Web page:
The City of Mahza
Mahza began existence as a small trading post on the border of Yagura. During the more restrictive years of the Court War’s aftermath, no outsider was allowed to enter the nation, and only a priveleged few had the possibility of leaving Yagura and having hope to return. Mahza’s existence was one of secret – a border town where Yaguran smugglers could sell goods and make it back through the thick of the Great Jungle’s rim without notice. Once the goods had been delivered to Mahza, they could be shipped up river towards the mouth of the Niran Bay, and from there to more reputable ports. This was one of the ways Yagura continued to trade, even as the Court commanded the nation be closed during its reconstruction.
Even after the Monkey Emperor’s reign saw the opening of the borders, Mahza continued to be a popular destination, for it also sat upon the crossroads of trading routes from the Grave and the eastern city of Or-Mayad (later the capital of the Kingdom of Ganapali). The Emperors of Varyna Hadim eventually commissioned for new architectural works to expand the city from a shanty town to a great metropolis, converting entire hills into platforms for towers and temples. However, this new construction brought with it new tensions – first, the smuggling rings that had been entrenched in Mahza for years were decidedly not in any of the plans of the Varyna Hadim for the city’s expansion, and indeed new taxes and laws were levied against them in hopes of squelching their practices in favor of legitimate trade; second, many of the workers brought in for construction were Zhemri debtor-slaves, most of them criminals indoctrinated into the cult of Ganushim, whose worship had been growing steadily among the ethnicity’s less privileged for years in response to the caste systems introduced by the Niranese emperors. Although it would be the gold of kings and priests that bought the new city, it would ultimately be built with the blood and sweat of criminals and outlaws.
After Varyna Hadim fell and the empire was divided among squabbling warlords, Mahza was left for years to fend for itself. Most of the nobility of the city responded with apprehension and erred on the side of caution, taking refuge in the newly-constructed Tiers against any potential invasion or outbreak of chaos. The lower portion of the city was, for the most part, left to fend for itself, and the smugglers and thieves soon began to form cartels and expand their power. It would not be until the last fifty years that the religious cult of Ganushim would take the vast majority of power in the underworld of Mahza, putting an end to guild wars and allowing thieves to operate as they saw fit so long as their black markets and fences were used. Meanwhile, in the political spheres, Mahza originally backed the Vishkanti Republic that formed in the heartland of the old capital, but quickly flipped to swear fealty to the King of Ganapali when he conquered the old Varyna Hadim capital in the heart of the Republic.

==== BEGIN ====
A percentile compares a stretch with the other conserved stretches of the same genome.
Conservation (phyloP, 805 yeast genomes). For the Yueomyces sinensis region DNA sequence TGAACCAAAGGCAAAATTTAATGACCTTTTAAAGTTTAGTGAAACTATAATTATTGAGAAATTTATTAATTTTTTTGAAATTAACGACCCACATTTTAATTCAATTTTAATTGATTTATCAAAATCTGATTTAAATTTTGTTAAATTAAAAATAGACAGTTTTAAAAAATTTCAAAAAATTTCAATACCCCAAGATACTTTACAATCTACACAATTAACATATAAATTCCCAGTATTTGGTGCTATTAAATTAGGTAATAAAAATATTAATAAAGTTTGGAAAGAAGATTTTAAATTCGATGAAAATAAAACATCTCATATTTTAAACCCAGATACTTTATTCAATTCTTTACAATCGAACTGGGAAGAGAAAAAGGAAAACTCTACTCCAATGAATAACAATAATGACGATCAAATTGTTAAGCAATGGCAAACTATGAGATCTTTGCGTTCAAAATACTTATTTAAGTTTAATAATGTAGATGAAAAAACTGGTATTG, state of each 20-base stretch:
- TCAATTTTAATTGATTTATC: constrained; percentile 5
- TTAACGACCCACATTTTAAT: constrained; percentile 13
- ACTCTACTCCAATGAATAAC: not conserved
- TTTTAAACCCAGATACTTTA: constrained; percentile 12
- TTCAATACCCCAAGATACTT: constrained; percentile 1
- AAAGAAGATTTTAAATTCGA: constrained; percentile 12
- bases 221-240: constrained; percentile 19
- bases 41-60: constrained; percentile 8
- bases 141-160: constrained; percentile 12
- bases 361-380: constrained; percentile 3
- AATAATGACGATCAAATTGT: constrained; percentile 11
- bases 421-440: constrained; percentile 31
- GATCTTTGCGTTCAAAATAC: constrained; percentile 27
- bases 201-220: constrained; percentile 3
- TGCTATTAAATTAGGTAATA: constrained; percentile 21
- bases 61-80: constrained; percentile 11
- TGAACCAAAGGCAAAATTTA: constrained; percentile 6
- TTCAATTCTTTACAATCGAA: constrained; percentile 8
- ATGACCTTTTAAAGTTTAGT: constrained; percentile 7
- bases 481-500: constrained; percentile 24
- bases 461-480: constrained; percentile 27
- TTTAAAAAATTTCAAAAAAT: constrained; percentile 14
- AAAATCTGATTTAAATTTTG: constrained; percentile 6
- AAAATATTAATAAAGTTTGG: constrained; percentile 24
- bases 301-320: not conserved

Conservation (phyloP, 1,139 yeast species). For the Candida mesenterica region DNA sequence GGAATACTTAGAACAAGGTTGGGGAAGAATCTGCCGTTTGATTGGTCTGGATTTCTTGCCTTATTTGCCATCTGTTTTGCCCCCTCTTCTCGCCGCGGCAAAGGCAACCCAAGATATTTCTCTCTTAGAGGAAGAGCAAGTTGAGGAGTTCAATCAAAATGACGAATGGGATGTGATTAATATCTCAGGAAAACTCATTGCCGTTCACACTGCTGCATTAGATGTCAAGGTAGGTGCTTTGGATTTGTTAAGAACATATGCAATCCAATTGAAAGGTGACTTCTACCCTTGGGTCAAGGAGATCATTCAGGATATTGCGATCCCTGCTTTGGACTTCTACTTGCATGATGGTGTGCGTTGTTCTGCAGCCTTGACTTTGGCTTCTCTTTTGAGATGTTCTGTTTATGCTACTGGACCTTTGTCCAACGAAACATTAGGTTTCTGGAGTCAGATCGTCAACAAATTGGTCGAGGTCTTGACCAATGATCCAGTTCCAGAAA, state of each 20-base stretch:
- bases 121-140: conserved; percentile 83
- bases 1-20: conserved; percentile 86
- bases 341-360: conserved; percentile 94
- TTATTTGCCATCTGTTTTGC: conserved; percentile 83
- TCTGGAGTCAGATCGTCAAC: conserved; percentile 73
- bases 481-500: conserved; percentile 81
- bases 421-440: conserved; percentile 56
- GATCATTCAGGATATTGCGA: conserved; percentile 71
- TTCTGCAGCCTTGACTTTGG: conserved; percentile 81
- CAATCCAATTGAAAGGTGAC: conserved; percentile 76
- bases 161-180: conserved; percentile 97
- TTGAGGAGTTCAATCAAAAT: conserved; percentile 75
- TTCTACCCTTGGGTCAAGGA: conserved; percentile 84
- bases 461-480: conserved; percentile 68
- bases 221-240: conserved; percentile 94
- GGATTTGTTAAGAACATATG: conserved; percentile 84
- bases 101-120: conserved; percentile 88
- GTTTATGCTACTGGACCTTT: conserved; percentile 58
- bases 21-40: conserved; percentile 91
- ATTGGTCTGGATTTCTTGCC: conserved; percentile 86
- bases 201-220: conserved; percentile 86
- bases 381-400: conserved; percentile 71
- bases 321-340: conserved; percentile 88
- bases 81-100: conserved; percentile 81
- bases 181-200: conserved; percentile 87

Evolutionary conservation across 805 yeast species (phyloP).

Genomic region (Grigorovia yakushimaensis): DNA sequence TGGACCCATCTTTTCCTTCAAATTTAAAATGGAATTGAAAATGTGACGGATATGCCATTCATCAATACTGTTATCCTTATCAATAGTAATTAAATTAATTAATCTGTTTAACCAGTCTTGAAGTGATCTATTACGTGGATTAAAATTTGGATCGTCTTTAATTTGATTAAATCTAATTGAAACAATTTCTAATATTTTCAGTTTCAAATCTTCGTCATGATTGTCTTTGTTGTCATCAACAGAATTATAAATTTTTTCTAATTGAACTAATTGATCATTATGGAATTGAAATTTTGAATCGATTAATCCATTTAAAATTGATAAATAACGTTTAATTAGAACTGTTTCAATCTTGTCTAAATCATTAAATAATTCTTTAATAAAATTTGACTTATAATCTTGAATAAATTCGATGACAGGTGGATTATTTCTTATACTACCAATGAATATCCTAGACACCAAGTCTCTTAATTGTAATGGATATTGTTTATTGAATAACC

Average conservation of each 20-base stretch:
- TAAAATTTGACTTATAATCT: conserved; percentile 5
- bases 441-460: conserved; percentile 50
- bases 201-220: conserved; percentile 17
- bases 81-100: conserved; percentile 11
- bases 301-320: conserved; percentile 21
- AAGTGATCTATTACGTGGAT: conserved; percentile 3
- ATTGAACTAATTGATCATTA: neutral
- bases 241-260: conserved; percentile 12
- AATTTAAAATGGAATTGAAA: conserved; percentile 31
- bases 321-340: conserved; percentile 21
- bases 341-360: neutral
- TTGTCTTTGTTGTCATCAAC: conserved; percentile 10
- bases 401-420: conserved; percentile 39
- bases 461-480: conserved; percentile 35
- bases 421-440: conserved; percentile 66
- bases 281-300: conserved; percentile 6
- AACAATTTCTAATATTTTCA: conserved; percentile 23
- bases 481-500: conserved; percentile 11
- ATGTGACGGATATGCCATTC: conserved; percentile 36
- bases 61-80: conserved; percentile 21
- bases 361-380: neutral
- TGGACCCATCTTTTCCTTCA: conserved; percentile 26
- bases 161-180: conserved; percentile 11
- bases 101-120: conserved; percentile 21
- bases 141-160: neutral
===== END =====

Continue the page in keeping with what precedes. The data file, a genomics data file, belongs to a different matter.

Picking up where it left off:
In theory, the Magistrate and Governor, both appointed by the King of Ganapali, hold power in Mahza. In truth, this is a power limited to where the guard is capable of going and observing, which limits them to brief patrols in the lower regions and most of the time in the Tiers. The Magistrate in particular is willing to look the other way in regards to the other powers in Mahza, knowing full well that the wealth of the city comes from less savory sources. The Governor is less inclined to this lawlessness, and every day he applies more pressure to the Magistrate and the guards to clean up the City of Thieves.
Beyond the Tiers, the people often turn to the Temple District for guidance. Although shrines exist to numerous gods, there are three major temples in Mahza – The Temple of the Brothers, The Temple of Ur, and the Ishilaoi Sanctuary. Of these groups, the Temple of Brothers is most respected by the commoners, but the Temple of Ur is the richest and wields considerable temporal power, both among the peasantry and with the nobles living in the Tiers.